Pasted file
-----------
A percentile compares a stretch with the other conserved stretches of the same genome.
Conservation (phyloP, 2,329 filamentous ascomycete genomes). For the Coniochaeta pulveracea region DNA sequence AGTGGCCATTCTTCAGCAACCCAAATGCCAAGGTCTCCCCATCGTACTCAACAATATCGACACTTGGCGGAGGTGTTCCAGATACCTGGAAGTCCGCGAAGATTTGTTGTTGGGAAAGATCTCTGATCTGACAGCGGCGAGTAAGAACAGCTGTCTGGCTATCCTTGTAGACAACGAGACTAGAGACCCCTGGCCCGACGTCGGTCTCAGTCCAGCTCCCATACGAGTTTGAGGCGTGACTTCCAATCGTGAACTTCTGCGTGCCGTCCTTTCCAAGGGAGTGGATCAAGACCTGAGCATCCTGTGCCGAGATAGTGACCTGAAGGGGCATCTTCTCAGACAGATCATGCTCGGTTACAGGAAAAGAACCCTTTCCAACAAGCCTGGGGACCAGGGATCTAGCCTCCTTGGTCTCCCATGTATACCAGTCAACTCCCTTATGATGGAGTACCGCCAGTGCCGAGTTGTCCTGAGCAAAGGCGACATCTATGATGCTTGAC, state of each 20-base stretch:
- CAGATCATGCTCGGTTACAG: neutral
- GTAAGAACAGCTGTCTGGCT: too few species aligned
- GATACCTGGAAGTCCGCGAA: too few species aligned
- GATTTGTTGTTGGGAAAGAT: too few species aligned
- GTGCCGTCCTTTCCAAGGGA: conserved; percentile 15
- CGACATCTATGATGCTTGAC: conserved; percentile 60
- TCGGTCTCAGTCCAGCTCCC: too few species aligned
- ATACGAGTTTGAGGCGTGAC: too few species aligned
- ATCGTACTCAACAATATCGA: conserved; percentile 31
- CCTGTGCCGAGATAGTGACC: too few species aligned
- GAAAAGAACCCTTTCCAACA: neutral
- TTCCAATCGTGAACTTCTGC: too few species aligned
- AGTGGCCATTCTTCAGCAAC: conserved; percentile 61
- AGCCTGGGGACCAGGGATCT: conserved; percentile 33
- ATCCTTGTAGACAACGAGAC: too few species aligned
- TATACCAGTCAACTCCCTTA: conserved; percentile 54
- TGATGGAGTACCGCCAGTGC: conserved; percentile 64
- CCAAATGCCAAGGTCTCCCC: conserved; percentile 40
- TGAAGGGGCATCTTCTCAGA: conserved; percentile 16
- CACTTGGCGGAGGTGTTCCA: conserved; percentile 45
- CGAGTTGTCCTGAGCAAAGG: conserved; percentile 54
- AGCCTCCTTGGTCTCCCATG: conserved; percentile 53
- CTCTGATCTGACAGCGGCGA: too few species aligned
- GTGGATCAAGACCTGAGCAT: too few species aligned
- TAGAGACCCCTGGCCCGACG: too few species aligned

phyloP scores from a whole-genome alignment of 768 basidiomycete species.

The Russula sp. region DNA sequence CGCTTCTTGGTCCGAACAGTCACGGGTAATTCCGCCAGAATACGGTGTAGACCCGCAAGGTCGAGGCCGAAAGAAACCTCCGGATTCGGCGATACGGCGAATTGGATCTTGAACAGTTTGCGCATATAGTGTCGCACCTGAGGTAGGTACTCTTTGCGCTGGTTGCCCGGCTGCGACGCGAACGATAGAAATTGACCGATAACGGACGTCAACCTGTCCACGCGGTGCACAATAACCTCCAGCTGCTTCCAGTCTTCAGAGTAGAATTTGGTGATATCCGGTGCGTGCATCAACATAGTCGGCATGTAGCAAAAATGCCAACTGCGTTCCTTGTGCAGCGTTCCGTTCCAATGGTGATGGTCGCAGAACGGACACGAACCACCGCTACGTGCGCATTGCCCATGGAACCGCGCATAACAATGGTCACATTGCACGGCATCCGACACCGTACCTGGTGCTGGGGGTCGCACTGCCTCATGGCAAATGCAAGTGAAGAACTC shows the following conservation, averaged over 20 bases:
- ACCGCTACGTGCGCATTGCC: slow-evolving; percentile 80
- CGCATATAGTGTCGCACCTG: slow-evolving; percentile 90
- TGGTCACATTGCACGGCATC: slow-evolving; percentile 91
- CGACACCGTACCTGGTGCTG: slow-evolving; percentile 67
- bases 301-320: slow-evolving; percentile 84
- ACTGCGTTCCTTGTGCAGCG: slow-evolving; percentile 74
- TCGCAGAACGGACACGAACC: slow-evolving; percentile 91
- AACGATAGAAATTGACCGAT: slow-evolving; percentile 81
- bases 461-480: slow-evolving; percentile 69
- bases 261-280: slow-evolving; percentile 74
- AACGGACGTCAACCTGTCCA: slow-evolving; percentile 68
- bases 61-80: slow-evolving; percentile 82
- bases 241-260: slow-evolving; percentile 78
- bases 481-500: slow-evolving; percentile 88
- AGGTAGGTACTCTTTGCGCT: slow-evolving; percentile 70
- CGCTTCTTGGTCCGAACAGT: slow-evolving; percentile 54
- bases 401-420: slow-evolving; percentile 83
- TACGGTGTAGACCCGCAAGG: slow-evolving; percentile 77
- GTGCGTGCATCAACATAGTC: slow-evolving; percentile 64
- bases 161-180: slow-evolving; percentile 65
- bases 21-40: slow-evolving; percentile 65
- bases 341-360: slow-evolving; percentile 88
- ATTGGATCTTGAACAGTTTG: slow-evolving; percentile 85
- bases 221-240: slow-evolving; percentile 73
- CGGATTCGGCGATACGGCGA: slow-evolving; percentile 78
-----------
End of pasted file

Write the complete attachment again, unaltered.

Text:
A percentile compares a stretch with the other conserved stretches of the same genome.
Conservation (phyloP, 2,329 filamentous ascomycete genomes). For the Coniochaeta pulveracea region DNA sequence AGTGGCCATTCTTCAGCAACCCAAATGCCAAGGTCTCCCCATCGTACTCAACAATATCGACACTTGGCGGAGGTGTTCCAGATACCTGGAAGTCCGCGAAGATTTGTTGTTGGGAAAGATCTCTGATCTGACAGCGGCGAGTAAGAACAGCTGTCTGGCTATCCTTGTAGACAACGAGACTAGAGACCCCTGGCCCGACGTCGGTCTCAGTCCAGCTCCCATACGAGTTTGAGGCGTGACTTCCAATCGTGAACTTCTGCGTGCCGTCCTTTCCAAGGGAGTGGATCAAGACCTGAGCATCCTGTGCCGAGATAGTGACCTGAAGGGGCATCTTCTCAGACAGATCATGCTCGGTTACAGGAAAAGAACCCTTTCCAACAAGCCTGGGGACCAGGGATCTAGCCTCCTTGGTCTCCCATGTATACCAGTCAACTCCCTTATGATGGAGTACCGCCAGTGCCGAGTTGTCCTGAGCAAAGGCGACATCTATGATGCTTGAC, state of each 20-base stretch:
- CAGATCATGCTCGGTTACAG: neutral
- GTAAGAACAGCTGTCTGGCT: too few species aligned
- GATACCTGGAAGTCCGCGAA: too few species aligned
- GATTTGTTGTTGGGAAAGAT: too few species aligned
- GTGCCGTCCTTTCCAAGGGA: conserved; percentile 15
- CGACATCTATGATGCTTGAC: conserved; percentile 60
- TCGGTCTCAGTCCAGCTCCC: too few species aligned
- ATACGAGTTTGAGGCGTGAC: too few species aligned
- ATCGTACTCAACAATATCGA: conserved; percentile 31
- CCTGTGCCGAGATAGTGACC: too few species aligned
- GAAAAGAACCCTTTCCAACA: neutral
- TTCCAATCGTGAACTTCTGC: too few species aligned
- AGTGGCCATTCTTCAGCAAC: conserved; percentile 61
- AGCCTGGGGACCAGGGATCT: conserved; percentile 33
- ATCCTTGTAGACAACGAGAC: too few species aligned
- TATACCAGTCAACTCCCTTA: conserved; percentile 54
- TGATGGAGTACCGCCAGTGC: conserved; percentile 64
- CCAAATGCCAAGGTCTCCCC: conserved; percentile 40
- TGAAGGGGCATCTTCTCAGA: conserved; percentile 16
- CACTTGGCGGAGGTGTTCCA: conserved; percentile 45
- CGAGTTGTCCTGAGCAAAGG: conserved; percentile 54
- AGCCTCCTTGGTCTCCCATG: conserved; percentile 53
- CTCTGATCTGACAGCGGCGA: too few species aligned
- GTGGATCAAGACCTGAGCAT: too few species aligned
- TAGAGACCCCTGGCCCGACG: too few species aligned

phyloP scores from a whole-genome alignment of 768 basidiomycete species.

The Russula sp. region DNA sequence CGCTTCTTGGTCCGAACAGTCACGGGTAATTCCGCCAGAATACGGTGTAGACCCGCAAGGTCGAGGCCGAAAGAAACCTCCGGATTCGGCGATACGGCGAATTGGATCTTGAACAGTTTGCGCATATAGTGTCGCACCTGAGGTAGGTACTCTTTGCGCTGGTTGCCCGGCTGCGACGCGAACGATAGAAATTGACCGATAACGGACGTCAACCTGTCCACGCGGTGCACAATAACCTCCAGCTGCTTCCAGTCTTCAGAGTAGAATTTGGTGATATCCGGTGCGTGCATCAACATAGTCGGCATGTAGCAAAAATGCCAACTGCGTTCCTTGTGCAGCGTTCCGTTCCAATGGTGATGGTCGCAGAACGGACACGAACCACCGCTACGTGCGCATTGCCCATGGAACCGCGCATAACAATGGTCACATTGCACGGCATCCGACACCGTACCTGGTGCTGGGGGTCGCACTGCCTCATGGCAAATGCAAGTGAAGAACTC shows the following conservation, averaged over 20 bases:
- ACCGCTACGTGCGCATTGCC: slow-evolving; percentile 80
- CGCATATAGTGTCGCACCTG: slow-evolving; percentile 90
- TGGTCACATTGCACGGCATC: slow-evolving; percentile 91
- CGACACCGTACCTGGTGCTG: slow-evolving; percentile 67
- bases 301-320: slow-evolving; percentile 84
- ACTGCGTTCCTTGTGCAGCG: slow-evolving; percentile 74
- TCGCAGAACGGACACGAACC: slow-evolving; percentile 91
- AACGATAGAAATTGACCGAT: slow-evolving; percentile 81
- bases 461-480: slow-evolving; percentile 69
- bases 261-280: slow-evolving; percentile 74
- AACGGACGTCAACCTGTCCA: slow-evolving; percentile 68
- bases 61-80: slow-evolving; percentile 82
- bases 241-260: slow-evolving; percentile 78
- bases 481-500: slow-evolving; percentile 88
- AGGTAGGTACTCTTTGCGCT: slow-evolving; percentile 70
- CGCTTCTTGGTCCGAACAGT: slow-evolving; percentile 54
- bases 401-420: slow-evolving; percentile 83
- TACGGTGTAGACCCGCAAGG: slow-evolving; percentile 77
- GTGCGTGCATCAACATAGTC: slow-evolving; percentile 64
- bases 161-180: slow-evolving; percentile 65
- bases 21-40: slow-evolving; percentile 65
- bases 341-360: slow-evolving; percentile 88
- ATTGGATCTTGAACAGTTTG: slow-evolving; percentile 85
- bases 221-240: slow-evolving; percentile 73
- CGGATTCGGCGATACGGCGA: slow-evolving; percentile 78